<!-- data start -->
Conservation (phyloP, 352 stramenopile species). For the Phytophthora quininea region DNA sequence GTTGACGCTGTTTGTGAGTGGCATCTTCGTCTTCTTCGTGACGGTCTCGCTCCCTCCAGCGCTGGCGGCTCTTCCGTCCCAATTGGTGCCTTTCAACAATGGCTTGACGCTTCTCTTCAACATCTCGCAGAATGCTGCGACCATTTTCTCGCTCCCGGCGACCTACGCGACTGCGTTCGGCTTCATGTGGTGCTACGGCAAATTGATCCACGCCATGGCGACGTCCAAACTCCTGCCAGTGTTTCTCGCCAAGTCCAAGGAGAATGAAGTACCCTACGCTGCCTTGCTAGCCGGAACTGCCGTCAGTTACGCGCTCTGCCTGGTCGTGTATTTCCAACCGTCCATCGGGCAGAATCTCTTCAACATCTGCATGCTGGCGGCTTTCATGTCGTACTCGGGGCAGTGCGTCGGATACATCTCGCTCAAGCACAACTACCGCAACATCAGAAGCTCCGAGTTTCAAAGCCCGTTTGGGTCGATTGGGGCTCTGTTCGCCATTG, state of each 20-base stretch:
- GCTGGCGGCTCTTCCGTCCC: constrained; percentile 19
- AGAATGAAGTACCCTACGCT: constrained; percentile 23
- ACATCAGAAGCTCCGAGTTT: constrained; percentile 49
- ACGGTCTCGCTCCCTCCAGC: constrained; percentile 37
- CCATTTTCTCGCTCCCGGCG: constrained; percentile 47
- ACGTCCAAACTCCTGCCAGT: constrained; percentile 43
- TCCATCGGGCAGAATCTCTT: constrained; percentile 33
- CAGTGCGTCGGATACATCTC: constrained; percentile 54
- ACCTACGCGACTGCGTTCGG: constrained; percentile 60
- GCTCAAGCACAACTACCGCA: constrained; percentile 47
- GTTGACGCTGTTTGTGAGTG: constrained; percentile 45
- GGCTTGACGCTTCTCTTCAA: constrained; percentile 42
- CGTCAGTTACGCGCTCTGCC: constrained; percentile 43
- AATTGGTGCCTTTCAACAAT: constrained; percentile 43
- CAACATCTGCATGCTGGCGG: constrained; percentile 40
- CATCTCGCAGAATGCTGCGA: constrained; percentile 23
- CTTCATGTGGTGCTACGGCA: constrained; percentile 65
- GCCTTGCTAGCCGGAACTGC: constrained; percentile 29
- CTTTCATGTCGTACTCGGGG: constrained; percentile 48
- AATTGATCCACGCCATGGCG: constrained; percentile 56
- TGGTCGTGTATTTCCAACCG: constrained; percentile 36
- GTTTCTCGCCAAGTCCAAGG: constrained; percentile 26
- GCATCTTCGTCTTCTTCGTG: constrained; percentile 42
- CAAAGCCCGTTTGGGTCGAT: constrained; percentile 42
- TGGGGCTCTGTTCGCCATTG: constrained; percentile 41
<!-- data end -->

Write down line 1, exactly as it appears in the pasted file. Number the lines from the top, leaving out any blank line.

Conservation (phyloP, 352 stramenopile species). For the Phytophthora quininea region DNA sequence GTTGACGCTGTTTGTGAGTGGCATCTTCGTCTTCTTCGTGACGGTCTCGCTCCCTCCAGCGCTGGCGGCTCTTCCGTCCCAATTGGTGCCTTTCAACAATGGCTTGACGCTTCTCTTCAACATCTCGCAGAATGCTGCGACCATTTTCTCGCTCCCGGCGACCTACGCGACTGCGTTCGGCTTCATGTGGTGCTACGGCAAATTGATCCACGCCATGGCGACGTCCAAACTCCTGCCAGTGTTTCTCGCCAAGTCCAAGGAGAATGAAGTACCCTACGCTGCCTTGCTAGCCGGAACTGCCGTCAGTTACGCGCTCTGCCTGGTCGTGTATTTCCAACCGTCCATCGGGCAGAATCTCTTCAACATCTGCATGCTGGCGGCTTTCATGTCGTACTCGGGGCAGTGCGTCGGATACATCTCGCTCAAGCACAACTACCGCAACATCAGAAGCTCCGAGTTTCAAAGCCCGTTTGGGTCGATTGGGGCTCTGTTCGCCATTG, state of each 20-base stretch: